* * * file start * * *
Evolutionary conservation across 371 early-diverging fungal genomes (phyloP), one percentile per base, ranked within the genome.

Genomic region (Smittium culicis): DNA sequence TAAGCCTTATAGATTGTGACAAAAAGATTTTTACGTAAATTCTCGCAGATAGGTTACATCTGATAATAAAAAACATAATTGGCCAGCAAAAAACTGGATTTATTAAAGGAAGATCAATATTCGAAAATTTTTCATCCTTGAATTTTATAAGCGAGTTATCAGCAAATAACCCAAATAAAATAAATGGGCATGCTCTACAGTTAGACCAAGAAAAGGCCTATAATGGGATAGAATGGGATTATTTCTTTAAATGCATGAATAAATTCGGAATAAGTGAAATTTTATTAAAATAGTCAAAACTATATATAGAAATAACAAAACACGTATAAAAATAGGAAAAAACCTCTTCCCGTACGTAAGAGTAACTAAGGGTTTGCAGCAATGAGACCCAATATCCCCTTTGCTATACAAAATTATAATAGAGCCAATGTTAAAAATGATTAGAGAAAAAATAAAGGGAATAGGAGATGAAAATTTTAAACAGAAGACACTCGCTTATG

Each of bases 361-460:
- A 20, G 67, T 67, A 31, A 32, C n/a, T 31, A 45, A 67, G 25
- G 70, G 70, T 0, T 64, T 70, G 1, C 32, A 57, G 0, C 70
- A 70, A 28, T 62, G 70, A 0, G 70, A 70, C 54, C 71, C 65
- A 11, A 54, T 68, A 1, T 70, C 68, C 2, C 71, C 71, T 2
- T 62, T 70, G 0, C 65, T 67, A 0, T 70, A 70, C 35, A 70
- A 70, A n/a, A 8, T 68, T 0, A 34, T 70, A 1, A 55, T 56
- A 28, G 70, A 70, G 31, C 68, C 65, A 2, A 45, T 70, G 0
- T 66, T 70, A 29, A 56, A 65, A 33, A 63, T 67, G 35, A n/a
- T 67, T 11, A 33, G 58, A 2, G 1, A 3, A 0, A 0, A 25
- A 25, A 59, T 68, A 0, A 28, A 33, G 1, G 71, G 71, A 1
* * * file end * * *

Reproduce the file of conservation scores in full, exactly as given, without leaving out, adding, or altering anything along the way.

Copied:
Evolutionary conservation across 371 early-diverging fungal genomes (phyloP), one percentile per base, ranked within the genome.

Genomic region (Smittium culicis): DNA sequence TAAGCCTTATAGATTGTGACAAAAAGATTTTTACGTAAATTCTCGCAGATAGGTTACATCTGATAATAAAAAACATAATTGGCCAGCAAAAAACTGGATTTATTAAAGGAAGATCAATATTCGAAAATTTTTCATCCTTGAATTTTATAAGCGAGTTATCAGCAAATAACCCAAATAAAATAAATGGGCATGCTCTACAGTTAGACCAAGAAAAGGCCTATAATGGGATAGAATGGGATTATTTCTTTAAATGCATGAATAAATTCGGAATAAGTGAAATTTTATTAAAATAGTCAAAACTATATATAGAAATAACAAAACACGTATAAAAATAGGAAAAAACCTCTTCCCGTACGTAAGAGTAACTAAGGGTTTGCAGCAATGAGACCCAATATCCCCTTTGCTATACAAAATTATAATAGAGCCAATGTTAAAAATGATTAGAGAAAAAATAAAGGGAATAGGAGATGAAAATTTTAAACAGAAGACACTCGCTTATG

Each of bases 361-460:
- A 20, G 67, T 67, A 31, A 32, C n/a, T 31, A 45, A 67, G 25
- G 70, G 70, T 0, T 64, T 70, G 1, C 32, A 57, G 0, C 70
- A 70, A 28, T 62, G 70, A 0, G 70, A 70, C 54, C 71, C 65
- A 11, A 54, T 68, A 1, T 70, C 68, C 2, C 71, C 71, T 2
- T 62, T 70, G 0, C 65, T 67, A 0, T 70, A 70, C 35, A 70
- A 70, A n/a, A 8, T 68, T 0, A 34, T 70, A 1, A 55, T 56
- A 28, G 70, A 70, G 31, C 68, C 65, A 2, A 45, T 70, G 0
- T 66, T 70, A 29, A 56, A 65, A 33, A 63, T 67, G 35, A n/a
- T 67, T 11, A 33, G 58, A 2, G 1, A 3, A 0, A 0, A 25
- A 25, A 59, T 68, A 0, A 28, A 33, G 1, G 71, G 71, A 1